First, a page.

For Book Review Wednesday, I have a LOOOOOONG book for you to read. If you’re a fan of more intelligent sci-fi, this is a book you will certainly enjoy…
Two hundred years in the future, our first major human colony on Mars, the Zephyria Planum Research Station, is suffering. The inhabitants have rapidly dwindling rations and medical supplies, and are prohibited from returning to Earth. A handful of officers can only think of one final, last-ditch effort to get what they need simply to survive, but it requires them to break every sacred oath they ever took.
Sakharov Station, in orbit between Earth and Mars, find themselves between a rock and a hard place when the World Government collapses, and the more powerful space-faring nations of Earth start grappling for possession of Sakharov Station’s deadly contents the personnel were sent to dispose of.
Can the two outlying bastions of humanity join forces and survive, or will each step bring them closer to their own doom?
My Review: 4 Stars
I have to say that this was a very well-written book. The concept was highly original, the story interesting, and the topic one I enjoyed. However, I had a hard time reading it because it was VERY slow.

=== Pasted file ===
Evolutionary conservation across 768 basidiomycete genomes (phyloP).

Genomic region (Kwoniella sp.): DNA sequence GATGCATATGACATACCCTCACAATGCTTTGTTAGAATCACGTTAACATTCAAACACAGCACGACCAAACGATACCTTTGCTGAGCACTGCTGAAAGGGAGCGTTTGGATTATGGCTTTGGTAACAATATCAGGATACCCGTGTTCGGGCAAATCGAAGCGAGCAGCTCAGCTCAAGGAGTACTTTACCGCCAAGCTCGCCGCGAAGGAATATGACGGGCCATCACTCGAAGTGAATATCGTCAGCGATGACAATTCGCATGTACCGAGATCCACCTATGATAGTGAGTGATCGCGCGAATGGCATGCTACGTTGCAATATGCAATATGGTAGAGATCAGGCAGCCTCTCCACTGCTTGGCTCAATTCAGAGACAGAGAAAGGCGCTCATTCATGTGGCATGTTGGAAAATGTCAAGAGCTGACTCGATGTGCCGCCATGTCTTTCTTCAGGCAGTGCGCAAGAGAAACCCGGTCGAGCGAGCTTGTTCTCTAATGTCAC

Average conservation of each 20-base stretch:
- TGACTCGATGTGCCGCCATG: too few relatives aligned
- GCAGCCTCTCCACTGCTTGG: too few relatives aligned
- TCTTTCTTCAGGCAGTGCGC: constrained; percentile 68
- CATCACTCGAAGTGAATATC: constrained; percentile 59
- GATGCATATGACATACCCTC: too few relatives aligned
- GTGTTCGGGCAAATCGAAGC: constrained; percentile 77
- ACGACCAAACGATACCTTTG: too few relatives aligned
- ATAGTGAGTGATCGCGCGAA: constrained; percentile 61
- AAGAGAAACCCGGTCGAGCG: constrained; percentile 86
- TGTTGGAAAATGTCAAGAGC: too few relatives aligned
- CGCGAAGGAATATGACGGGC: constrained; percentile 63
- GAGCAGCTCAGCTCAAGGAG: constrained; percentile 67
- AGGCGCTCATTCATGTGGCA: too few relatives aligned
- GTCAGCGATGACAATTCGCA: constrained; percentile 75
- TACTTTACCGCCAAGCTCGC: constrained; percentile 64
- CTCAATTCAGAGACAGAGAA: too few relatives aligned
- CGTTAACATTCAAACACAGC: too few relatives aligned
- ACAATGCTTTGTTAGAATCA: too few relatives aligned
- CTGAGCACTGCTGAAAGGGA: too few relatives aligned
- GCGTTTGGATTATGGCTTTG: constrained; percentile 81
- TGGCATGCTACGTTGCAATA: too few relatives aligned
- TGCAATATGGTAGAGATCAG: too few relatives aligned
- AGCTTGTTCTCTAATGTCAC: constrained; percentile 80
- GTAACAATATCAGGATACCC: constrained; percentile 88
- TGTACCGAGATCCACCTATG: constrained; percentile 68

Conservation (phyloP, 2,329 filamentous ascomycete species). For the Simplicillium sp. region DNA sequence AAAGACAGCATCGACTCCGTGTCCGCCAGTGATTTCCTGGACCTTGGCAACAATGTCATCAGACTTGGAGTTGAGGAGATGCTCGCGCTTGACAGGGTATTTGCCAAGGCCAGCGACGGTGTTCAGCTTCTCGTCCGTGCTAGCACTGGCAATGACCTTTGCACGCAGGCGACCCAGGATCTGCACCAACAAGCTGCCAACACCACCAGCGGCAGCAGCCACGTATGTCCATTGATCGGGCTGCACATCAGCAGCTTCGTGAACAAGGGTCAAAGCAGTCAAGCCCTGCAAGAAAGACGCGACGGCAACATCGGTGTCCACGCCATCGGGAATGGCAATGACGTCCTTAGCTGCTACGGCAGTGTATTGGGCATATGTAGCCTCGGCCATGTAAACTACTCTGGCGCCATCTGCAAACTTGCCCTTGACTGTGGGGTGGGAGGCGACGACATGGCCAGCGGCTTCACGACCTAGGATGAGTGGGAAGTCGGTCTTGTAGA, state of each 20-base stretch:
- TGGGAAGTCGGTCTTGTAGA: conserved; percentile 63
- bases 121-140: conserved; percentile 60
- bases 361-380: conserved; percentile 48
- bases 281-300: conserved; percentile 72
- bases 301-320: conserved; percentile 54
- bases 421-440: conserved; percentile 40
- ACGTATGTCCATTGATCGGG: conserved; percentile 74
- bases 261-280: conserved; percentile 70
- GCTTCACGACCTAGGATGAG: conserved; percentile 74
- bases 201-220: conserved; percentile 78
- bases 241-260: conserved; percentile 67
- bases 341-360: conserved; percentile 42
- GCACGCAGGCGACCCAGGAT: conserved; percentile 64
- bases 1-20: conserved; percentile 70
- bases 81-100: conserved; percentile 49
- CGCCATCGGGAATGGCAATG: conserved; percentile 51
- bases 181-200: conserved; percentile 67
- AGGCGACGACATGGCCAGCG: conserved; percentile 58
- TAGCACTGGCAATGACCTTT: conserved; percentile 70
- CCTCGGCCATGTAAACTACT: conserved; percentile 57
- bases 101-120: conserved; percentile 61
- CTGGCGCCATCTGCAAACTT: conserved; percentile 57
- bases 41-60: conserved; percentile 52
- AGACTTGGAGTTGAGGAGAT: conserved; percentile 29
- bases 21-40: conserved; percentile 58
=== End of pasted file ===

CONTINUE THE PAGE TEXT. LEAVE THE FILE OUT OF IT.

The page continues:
The story moved along at a steady pace, but there were no real highs and lows for me to sink my teeth into. It’s the kind of book for a reader who enjoys digging into a book and doesn’t care about fast-paced stories. There is decent tension and action, but it took so long to reach those parts. For the most part, it was a fascinating look at what life would be like on a Mars colony, as well as the politics on Earth that would affect them.
It is definitely a book worth the read, but I’m giving it a 4-star rating because it took me so much effort to get through it.
Here’s a Taste:
The fleshy wall of rushing sand and air poured closer to them. It consumed the northern horizon wildly. In a few minutes it would block their view of the sun and they would be done for. To be caught in a Martian sandstorm even a hundred meters from the habitat could mean their deaths. Mars in a matter of moments could move tons of fine, penetrating dust and gravel from one corner of Zephyria to the other, create new landscapes in passionate, undeclared fury and smother placidly rolling knolls with poetic ease. It frightened Werner that he could hear the beast, and feel it in the gentle rocking of the rover. Enough unfortunates’ lonely bodies were scattered over the planet.
“The computer’s up,” Brijesh declared calmly. “It’s real!” he exclaimed. “A heavy gale and headed for us. Course heading east southeast, about a hundred and fifty kilometers wide!”